Along the way he developed an appreciation of what some call peasant food — recipes “based on the food of everyday people,” he says — and a sense of adventure in developing its potential.

At Claire’s, because of the restaurant’s close contact with the community, the result is extreme spontaneity.

“Steven goes foraging for the ingredients each day,” says Bosia, referring to Obranovich’s treks seeking fiddleheads and ramps in the spring and “foraging” from farmers on the phone. “That’s the way the menu evolves.”

“It’s dictated by what’s being grown,” Ramsdell chimes in.

And, Bosia says, “As a result, we have these mini-crises, like the potatoes that don’t come in.”

Or the unexpected bounty.

“People drag stuff through the door not even expecting to be paid for it — casual farmers whose primary income isn’t from food production,” says Obranovich.” Contemplating the disparate harvest before him, Obranovich puts his skills, experience, and imagination to work.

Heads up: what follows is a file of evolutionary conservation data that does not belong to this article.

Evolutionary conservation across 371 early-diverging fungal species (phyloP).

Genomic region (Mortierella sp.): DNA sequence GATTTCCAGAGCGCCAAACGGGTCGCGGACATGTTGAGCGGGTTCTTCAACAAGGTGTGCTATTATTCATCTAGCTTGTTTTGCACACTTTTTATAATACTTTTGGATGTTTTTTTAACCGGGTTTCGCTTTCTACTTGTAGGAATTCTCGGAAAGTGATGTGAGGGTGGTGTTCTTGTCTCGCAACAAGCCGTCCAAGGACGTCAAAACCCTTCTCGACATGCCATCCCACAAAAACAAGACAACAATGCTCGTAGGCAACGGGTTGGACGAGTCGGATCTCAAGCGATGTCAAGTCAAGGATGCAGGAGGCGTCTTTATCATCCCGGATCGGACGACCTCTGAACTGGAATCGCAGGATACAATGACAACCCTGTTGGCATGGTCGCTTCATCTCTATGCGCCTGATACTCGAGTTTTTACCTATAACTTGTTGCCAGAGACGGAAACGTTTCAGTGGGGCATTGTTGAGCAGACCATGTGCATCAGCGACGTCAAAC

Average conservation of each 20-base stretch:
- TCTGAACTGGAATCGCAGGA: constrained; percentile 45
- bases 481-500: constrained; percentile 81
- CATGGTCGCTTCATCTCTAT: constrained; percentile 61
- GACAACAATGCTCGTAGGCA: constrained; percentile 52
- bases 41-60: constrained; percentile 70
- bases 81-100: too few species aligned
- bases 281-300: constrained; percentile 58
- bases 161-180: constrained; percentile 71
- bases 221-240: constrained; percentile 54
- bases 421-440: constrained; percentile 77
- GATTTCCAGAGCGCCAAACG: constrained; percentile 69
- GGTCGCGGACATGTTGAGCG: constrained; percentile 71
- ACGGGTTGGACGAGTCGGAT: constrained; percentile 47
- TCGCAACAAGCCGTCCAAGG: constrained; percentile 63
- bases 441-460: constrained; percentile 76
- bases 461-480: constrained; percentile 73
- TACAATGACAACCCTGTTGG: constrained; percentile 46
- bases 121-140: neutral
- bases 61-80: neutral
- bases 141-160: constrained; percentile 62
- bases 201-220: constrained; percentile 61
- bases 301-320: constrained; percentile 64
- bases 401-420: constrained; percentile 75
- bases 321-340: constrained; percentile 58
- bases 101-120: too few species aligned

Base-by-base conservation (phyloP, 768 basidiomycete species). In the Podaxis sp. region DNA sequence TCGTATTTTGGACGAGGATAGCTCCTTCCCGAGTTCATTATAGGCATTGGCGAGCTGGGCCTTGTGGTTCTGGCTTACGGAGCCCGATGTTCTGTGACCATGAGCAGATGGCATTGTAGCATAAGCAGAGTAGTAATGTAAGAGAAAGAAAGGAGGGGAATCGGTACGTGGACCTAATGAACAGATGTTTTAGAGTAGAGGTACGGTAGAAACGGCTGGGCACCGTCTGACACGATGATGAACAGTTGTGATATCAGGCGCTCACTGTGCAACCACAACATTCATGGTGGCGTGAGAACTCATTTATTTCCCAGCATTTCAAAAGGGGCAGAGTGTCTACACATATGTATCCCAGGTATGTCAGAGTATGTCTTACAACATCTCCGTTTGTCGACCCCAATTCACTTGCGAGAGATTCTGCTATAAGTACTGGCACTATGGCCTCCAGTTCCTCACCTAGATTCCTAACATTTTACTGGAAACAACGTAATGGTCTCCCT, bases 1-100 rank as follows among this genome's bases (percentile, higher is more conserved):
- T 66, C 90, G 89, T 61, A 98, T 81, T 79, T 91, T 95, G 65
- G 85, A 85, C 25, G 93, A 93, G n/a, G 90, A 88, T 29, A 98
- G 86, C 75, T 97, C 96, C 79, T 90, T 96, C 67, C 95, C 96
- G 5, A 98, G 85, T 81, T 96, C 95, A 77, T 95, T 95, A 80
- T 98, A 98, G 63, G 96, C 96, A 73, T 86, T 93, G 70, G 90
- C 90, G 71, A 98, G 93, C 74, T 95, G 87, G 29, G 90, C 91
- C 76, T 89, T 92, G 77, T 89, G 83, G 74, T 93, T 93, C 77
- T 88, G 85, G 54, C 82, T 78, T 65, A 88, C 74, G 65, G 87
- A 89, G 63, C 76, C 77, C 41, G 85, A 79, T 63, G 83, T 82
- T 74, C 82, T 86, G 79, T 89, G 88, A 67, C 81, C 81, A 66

“Steven uses flavor profiles from places that have inspired him,” says Bosia.

Obranovich expresses it more modestly. “We serve what the farmers want to grow, what people want to eat. It sounds simplistic, but in a nutshell that’s what I want to do.”

Claire’s intense connectedness to the community is its raison d’être. Ramsdell, the only member of the ownership trio native to the area (she was born in Newport, and graduated from Craftsbury Academy), studied elementary education at Johnson State College, but earned a B.A. in women’s studies from Brown University in Rhode Island.

Eternally “a woman in transition,” as friends described her in her youth, Ramsdell, now 47, considered a career in social work. Instead, in 1988, she opened the Galaxy Bookshop in Hardwick, answering to another calling, her passion for reading. But the bookshop sometimes feels like a form of social work to Ramsdell because it’s a place people come to talk.

As the now-famous Hardwick renaissance began unfolding in the early 2000s — the development of often-interrelated enterprises that nurture and support small-scale, local agriculture, which has revitalized the town and village — Ramsdell came to believe that an important, yet missing, ingredient was a Main Street restaurant that could be a gathering place for Hardwickians of all walks.